The title says it all And this excerpt highlights the challenge.
Excerpt from How To Fly A Horse (The secret history of creation, invention and discovery) by Kevin Ashton
(Bold emphasis added)
“In 2006, Peter Skillman […] described what he called “the marshmallow challenge,” … Each team is given a brown paper bag containing twenty sticks of uncooked spaghetti, a yard of string, a yard of masking tape, and a marshmallow. The goal is to build the tallest possible freestanding structure that can tackle the weight of the marshmallow. The team members cannot use the paper bag, and they cannot mess with the marshmallow – for example, they cannot make it lighter by eating some of it – but they can break up the spaghetti, string, and masking tape. They have eighteen minutes, and they cannot be holding their structure when the time is up.
Skillman’s most surprising finding: the best performers are children aged five and six. Skillman says, “Kindergartens, on every objective measure, have the highest average score of any group that I’ve ever tested.”
Creative professional Tom Wujec confirmed this: he conducted marshmallow challenge workshops more than seventy times between 2006 and 2010 and recorded the results. Kindergartner’s towers average twenty-seven inches high. CEOs can only manage twenty-one-inch towers, lawyers build fifteen-inch towers, and the worst scores come from business school students: their towers are typically ten inches high, about one third the height of the towers built by kindergartners. CEOs, lawyers, and business school students waste minutes on power struggles and planning, leave themselves only enough time to build one tower, and do not uncover the hidden assumption that makes the challenge so challenging: marshmallows are heavier that they look… Wujec recounts those last moments: “Several teams will have the powerful desire to hold onto their structure at their end, usually because the marshmallow, which they just placed onto their structure moments before, is causing the structure to buckle.”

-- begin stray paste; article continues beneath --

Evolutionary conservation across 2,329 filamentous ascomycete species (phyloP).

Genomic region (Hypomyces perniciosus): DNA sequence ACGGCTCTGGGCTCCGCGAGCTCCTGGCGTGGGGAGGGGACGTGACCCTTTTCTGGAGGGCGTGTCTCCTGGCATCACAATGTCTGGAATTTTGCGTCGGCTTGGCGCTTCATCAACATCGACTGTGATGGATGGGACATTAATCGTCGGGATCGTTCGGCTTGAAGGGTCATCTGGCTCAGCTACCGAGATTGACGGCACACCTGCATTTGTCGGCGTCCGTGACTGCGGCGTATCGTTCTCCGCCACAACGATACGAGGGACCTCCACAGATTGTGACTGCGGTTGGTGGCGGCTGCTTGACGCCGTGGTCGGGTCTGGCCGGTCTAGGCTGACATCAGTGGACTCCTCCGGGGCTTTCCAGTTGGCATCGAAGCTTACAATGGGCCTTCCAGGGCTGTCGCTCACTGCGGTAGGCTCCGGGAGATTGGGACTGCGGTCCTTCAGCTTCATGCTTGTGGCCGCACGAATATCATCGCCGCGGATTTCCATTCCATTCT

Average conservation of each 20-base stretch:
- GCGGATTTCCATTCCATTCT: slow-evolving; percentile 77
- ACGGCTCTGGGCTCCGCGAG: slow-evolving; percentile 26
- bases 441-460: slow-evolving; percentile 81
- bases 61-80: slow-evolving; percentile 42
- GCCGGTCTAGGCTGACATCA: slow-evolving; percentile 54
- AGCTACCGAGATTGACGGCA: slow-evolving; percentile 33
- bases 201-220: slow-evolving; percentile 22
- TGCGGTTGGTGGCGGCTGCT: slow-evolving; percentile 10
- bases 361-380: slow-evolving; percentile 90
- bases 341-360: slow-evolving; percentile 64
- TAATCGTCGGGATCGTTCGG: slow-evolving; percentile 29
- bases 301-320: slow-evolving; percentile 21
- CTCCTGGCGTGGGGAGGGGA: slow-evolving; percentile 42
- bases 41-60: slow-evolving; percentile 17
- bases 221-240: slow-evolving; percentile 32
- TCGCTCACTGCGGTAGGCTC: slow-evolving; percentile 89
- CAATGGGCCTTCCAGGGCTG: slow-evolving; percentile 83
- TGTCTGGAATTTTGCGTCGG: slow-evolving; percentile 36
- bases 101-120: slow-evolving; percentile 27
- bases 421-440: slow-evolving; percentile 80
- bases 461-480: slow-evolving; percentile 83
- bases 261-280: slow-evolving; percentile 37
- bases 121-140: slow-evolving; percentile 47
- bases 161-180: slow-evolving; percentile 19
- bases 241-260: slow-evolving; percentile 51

Young children win because they collaborate spontaneously. They build towers early and often rather than wasting time fighting for leadership and dominance, they do not sit around talking – or “planning” – before they act. And they discover the problem of the marshmallow’s weight quickly, when they have lots of time left to solve it.
Why do children do this?
..adults think before acting; children think by acting.
Talking while acting is useful, but talking about acting is not– or, at least, not often, and not for long. This is why “Show me” is such a powerful thing to say. “Show me” stops speculation and starts action..Adults start with some team members locking horns for leadership. Children start with everyone working together.
Creative partnerships are barely hierarchical– they would not be “partnerships” if they were – so little or no energy is expended on dominance rituals. “